10 Things You NEED to Know About the Recently FDA Approved Pink “Viagra” for Women

You'll never guess how unlike Viagra it really is....

Viagra for v@g!nas–when I first heard about the newly FDA approved drug, flibanserin (brand approved, Addyi), it seemed like a totally logical, inevitable and overdue option for women suffering from low libido. I mean the men have it, why shouldn’t the women have an equivalent privilege?

Ten Things You Need to Know About the New Female Viagra
gadget91 / Foter / CC BY-NC-SA

With its quickly labeled nickname, “female Viagra,” the drug has seemed to take on the role of a non-invasive little pill. The traditional original Viagra operates in coercion with one’s blood flow, or as my mom so eloquently explained, “the plumbing.” However, this version of “Viagra” (which is actually not affiliated with Viagra at all) operates much more complicated equipment which includes your brain, your body and your consciousness.

Here’s Ten Things You Need to Know About this Newly Approved Med

1. It’s very much unlike Viagra. Researchers theorize (they don’t know for sure) that the med works by managing neurotransmitters such as dopamine and serotonin. It is actually much more like a anti-depressant drug.

2. It has only been tested against placebos, not any other effective enhancers of libido such as counseling, sex or relationship therapy, lowering stress levels, changes in diet/exercise or any other potentially noninvasive methods of increasing libido.

Ten Things You Need to Know About the New Female Viagra
maxymedia / Foter / CC BY-NC-ND

3. All doctors and healthcare professionals are required to watch an online presentation as well as pass a test before prescribing Addyi to any patients. (Wtf. This reminds me of the blood born pathogen video I had to watch before starting as a camp counselor in high school). Maybe we can make doctors watch videos on Oxycontin before prescribing it too.

4. The pill itself is the culturally female-associated color, pink (Viagra’s color is blue…how cute. Too bad they really aren’t a great match though).

5. You can not drink any alcohol while on this med. It not only damages the liver, but also it can lower blood pressure to dangerous levels which can cause light headedness and very easily a loss of consciousness. Here were my immediate thoughts upon learning about this side effect: So, I def should not consider accepting a glass of wine while I’m on a date, otherwise I run the risk of feeling super sick or, worse, I might pass out and accidentally put myself at a higher risk of being date raped.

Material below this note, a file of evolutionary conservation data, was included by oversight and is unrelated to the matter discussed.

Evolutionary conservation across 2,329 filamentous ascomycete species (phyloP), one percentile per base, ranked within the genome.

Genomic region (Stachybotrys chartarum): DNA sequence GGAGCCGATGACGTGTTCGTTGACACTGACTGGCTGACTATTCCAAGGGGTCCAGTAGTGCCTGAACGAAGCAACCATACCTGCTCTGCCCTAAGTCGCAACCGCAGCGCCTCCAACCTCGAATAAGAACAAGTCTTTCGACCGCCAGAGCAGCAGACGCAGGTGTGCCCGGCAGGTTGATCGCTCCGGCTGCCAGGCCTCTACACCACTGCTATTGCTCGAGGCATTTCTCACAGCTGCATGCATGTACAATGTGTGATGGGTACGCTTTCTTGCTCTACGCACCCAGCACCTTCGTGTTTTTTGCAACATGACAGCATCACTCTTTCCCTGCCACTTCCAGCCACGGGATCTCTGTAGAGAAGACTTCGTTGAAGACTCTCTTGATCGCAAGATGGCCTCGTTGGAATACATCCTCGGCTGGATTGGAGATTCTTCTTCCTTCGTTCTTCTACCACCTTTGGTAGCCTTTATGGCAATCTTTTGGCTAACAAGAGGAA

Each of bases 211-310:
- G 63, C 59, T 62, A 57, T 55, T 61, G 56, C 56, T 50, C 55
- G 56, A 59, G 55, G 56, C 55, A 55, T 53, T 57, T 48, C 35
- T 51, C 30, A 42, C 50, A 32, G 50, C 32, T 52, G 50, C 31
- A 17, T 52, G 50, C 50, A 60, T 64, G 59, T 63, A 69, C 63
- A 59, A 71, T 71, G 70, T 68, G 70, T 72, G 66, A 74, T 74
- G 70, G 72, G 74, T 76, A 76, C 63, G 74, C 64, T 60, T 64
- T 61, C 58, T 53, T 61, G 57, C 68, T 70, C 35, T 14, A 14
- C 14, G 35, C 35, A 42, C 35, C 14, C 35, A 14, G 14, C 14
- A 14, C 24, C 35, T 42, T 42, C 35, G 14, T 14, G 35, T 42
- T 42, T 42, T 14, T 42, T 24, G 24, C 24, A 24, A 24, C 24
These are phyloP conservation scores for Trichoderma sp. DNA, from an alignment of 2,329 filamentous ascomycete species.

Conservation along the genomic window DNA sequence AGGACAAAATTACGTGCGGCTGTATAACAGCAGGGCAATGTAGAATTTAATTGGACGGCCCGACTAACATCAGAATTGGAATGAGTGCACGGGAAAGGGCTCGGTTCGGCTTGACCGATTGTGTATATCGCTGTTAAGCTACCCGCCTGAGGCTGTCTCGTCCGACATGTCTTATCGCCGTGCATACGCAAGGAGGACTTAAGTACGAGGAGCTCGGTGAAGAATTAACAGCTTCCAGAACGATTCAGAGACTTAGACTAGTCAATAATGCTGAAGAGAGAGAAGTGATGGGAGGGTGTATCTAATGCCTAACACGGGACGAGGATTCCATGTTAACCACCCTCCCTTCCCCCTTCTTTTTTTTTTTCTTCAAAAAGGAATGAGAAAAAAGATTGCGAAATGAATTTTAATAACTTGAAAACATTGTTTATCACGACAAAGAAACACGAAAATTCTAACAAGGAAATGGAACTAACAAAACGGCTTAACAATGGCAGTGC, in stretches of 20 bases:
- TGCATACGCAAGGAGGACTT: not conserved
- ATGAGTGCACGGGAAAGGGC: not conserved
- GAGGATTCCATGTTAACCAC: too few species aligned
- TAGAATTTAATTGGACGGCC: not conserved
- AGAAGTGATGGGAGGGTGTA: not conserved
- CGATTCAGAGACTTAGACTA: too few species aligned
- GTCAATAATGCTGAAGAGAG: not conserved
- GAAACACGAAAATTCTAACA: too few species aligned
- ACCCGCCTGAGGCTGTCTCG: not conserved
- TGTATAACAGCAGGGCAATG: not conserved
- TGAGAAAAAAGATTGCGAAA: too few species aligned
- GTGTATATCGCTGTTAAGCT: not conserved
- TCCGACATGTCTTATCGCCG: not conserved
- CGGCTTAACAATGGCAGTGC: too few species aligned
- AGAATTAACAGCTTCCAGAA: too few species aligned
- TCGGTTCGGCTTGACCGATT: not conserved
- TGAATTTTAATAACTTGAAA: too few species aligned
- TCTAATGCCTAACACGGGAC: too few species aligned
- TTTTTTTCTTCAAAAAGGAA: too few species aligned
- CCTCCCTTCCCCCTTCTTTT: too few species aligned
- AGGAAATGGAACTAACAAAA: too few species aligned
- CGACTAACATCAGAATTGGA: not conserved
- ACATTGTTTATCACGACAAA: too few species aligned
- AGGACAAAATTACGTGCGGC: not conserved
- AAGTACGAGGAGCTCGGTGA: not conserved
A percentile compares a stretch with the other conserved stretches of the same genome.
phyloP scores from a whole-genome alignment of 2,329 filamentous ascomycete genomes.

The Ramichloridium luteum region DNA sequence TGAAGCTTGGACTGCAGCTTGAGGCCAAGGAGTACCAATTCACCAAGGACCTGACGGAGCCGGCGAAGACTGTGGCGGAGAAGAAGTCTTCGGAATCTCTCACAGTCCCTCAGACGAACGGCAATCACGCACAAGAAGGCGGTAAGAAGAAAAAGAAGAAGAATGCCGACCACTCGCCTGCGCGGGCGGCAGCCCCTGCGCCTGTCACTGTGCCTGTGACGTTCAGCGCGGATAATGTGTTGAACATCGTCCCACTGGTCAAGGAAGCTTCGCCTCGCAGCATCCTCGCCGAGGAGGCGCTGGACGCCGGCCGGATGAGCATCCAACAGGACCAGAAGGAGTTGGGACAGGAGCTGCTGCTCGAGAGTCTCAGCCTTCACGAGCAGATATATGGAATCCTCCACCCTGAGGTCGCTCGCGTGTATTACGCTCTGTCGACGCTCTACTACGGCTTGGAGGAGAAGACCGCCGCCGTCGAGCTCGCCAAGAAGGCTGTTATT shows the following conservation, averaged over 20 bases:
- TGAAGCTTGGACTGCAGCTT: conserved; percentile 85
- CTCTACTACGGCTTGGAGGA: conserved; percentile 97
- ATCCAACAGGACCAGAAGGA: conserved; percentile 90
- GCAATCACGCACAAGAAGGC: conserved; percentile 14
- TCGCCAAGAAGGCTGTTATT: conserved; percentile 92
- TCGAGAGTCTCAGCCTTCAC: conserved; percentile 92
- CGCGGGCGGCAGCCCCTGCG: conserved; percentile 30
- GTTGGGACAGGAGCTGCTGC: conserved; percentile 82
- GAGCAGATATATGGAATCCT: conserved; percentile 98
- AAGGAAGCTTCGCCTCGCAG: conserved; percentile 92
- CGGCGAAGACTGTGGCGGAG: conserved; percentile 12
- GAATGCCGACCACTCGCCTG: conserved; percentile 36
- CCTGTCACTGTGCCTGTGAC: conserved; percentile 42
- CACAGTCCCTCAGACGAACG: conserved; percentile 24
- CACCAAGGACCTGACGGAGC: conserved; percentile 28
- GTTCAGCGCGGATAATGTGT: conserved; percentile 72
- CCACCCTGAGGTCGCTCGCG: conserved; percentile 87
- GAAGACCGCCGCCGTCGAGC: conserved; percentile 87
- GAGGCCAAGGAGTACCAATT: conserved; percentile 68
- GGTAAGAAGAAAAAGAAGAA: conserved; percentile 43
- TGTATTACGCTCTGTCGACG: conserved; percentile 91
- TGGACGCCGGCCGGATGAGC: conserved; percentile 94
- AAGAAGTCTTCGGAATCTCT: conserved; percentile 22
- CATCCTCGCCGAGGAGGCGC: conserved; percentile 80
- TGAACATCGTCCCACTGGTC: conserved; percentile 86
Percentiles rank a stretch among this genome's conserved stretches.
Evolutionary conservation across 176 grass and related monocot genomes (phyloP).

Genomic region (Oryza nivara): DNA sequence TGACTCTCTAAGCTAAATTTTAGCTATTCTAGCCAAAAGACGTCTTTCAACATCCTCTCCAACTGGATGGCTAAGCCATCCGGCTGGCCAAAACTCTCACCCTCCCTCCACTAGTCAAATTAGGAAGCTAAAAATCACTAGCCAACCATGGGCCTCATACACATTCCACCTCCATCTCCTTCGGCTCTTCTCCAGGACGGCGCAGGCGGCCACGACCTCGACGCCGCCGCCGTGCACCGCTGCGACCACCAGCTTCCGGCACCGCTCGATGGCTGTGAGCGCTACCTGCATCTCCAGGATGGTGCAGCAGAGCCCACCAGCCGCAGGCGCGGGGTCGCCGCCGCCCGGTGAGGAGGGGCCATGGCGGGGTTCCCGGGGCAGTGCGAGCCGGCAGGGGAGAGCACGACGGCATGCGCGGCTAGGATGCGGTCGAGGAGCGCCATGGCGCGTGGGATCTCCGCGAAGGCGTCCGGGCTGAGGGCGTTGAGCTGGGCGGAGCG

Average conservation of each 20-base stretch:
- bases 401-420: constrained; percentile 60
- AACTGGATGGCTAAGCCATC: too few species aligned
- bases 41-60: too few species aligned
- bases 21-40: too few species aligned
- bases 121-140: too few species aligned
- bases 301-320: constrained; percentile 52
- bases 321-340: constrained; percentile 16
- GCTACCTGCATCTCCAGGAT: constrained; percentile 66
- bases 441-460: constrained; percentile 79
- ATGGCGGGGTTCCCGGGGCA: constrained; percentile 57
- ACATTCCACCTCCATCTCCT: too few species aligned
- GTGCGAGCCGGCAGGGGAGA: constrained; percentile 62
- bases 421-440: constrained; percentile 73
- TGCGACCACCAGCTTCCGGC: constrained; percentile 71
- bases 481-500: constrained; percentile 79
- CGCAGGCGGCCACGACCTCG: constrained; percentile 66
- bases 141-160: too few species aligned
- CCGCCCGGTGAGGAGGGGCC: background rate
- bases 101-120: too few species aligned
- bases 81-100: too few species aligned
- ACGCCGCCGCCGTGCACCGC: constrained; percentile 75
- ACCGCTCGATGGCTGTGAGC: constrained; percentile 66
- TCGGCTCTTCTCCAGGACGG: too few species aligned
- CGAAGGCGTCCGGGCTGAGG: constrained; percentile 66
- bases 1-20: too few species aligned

You Might Also Like: 10 Signs Your Date is a Weirdo

6. The FDA denied approval for Addyi twice before finally approving it this past August 18, 2015.

7. The FDA requires that Addyi packaging display a BLACK BOX WARNING, the highest level of cautionary labeling possible for FDA medications.

8. Like Prozac or Zoloft and unlike Viagra (which should and can be taken as needed), Addyi must be taken daily.

9. Approval for Addyi suddenly became political. A few organizations distorted the medication’s approval into a symbol for feminism (sex libido equality). However, I know (as demonstrated in Florida regarding the issue of its addictive and lucrative pill mills) politics and pills go together like two exes.

Ten Things You Need to Know About the New Female Viagra
ClaraDon / Foter / CC BY-NC-ND

10. This company is not legally allowed to commercially promote its product until 18 months after its product’s approval.

I’m still not very convinced of its effectivity…is it a hassle more than a helper? “In one trial, for instance, women who took the drug had an average of 4.4 “satisfying sexual experiences” a month, compared with 3.7 for women getting a placebo and 2.7 before the study began. The drug did not increase desire more than a placebo when measured by a daily diary, but did do so modestly when measured by a monthly questionnaire.” (Pollock, Andrew. “FDA Approves Addyi, a libido pill for women.” New York Times.)

While this medication and even more-so, Addyi’s approval process, unnerves me to the max, perhaps it might offer some relief to a few of the (apparently) ten percent of females struggling with low libido issues. Maybe one day a medication that really does function like Viagra will be developed and available as a less invasive option for women seeking solution strategies that don’t affect their brain chemistries.

Sources and Suggested Further Readings

FDA News Release: FDA approves first treatment for sexual desire disorder

FDA Approves Controversial ‘Little Pink Pill’ But With Restrictions

We spoke with the CEO behind the first FDA approved drug to boost women’s sex drive 

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